New York, 22 October 2012
It might have been enough to halt the momentum but not to turn the tide.
The final presidential debate, on foreign affairs, was the last face-off between the two men fighting for America’s top job.
It is a measure of how well Mitt Romney has done over the last few weeks that a debate which everyone – including Obama – thought the President would ace, was at times nail-bitingly close.
Close too in policy terms. It was sometimes hard to tell what the two men disagreed about.
Obama had the night’s best zingers. In response to the Republican contender’s criticism that America is militarily weaker than it was and that it has fewer Navy ships than in the past, Obama said, “Well, Governor, we also have fewer horses and bayonets”. He then dismissed Romney’s vision of military spending as being like a game of Battleships.
The sharpest exchanges of the evening came when Romney accused the president of weak leadership and said Obama began his presidency with an “apology tour, of going to various nations in the Middle East and criticising America.”
Obama dismissed the attack as the “biggest whopper” of the campaign.
The president sought to portray Romney as inexperienced in foreign affairs, as someone who would make “reckless” decisions and who was “all over the map”.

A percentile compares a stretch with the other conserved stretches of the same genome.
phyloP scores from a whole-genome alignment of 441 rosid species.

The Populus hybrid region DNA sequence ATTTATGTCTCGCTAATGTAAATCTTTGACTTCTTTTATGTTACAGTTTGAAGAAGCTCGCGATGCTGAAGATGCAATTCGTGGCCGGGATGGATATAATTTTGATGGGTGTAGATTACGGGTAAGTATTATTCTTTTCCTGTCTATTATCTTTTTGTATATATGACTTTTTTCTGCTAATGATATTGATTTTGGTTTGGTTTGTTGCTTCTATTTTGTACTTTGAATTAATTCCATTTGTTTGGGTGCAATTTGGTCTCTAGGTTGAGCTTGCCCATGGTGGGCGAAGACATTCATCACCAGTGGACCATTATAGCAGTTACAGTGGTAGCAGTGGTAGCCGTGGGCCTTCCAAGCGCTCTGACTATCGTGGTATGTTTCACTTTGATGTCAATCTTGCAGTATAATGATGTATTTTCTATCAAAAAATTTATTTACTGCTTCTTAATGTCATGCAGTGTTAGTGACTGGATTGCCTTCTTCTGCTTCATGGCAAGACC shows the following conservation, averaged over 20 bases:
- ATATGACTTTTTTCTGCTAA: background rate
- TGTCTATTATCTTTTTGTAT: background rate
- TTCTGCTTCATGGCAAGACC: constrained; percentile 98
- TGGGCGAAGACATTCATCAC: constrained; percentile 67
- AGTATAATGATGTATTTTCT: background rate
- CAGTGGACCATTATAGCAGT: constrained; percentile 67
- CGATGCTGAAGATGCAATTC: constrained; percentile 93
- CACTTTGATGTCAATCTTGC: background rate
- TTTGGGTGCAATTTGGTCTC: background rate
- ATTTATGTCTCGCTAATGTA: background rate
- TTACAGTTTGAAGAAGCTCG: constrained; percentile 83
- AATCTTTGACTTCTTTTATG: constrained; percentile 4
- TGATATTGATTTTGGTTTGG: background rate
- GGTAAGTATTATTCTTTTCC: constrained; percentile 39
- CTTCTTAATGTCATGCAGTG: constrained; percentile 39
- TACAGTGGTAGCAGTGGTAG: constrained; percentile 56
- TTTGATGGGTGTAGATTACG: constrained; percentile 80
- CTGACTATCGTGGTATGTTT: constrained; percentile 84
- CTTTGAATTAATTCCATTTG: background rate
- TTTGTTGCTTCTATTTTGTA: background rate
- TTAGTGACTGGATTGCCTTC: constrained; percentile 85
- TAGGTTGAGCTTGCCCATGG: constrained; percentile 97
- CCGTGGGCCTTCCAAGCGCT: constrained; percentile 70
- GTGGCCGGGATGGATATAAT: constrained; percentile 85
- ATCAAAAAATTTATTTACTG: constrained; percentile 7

Referring to Romney’s initial support for the Iraq war, Obama looked his opponent in the eye and said, “I know you haven’t been in a position to actually execute foreign policy—but every time you’ve offered an opinion, you’ve been wrong.”
Romney did not hammer Obama over Libya, as he has been doing on the stump.
The Republican’s strategy seemed to be to look and sound presidential, which he did. But he had another trick up his sleeve. Changing the subject.
During the debate and again in his concluding remarks, Romney abandoned foreign policy altogether and started to speak about the economy, his campaign’s favourite subject but something this debate was not meant to cover.
The TV stations that were monitoring viewer reactions quickly clocked that viewers at home responded positively to those moments.
Obama also tried to relate the televised debate, which was held in Boca Raton, Florida, to domestic policy by repeatedly referring to the importance of “nation building at home.” It was a subtle point, effectively made, but it lacked the punch of Romney’s mini tutorial on how he would fix the economy.
So while Obama probably won the foreign affairs debate, Romney succeeded in changing the subject to his advantage and reaching out to the American people.
Ultimately, there were no knockout blows. The race continues.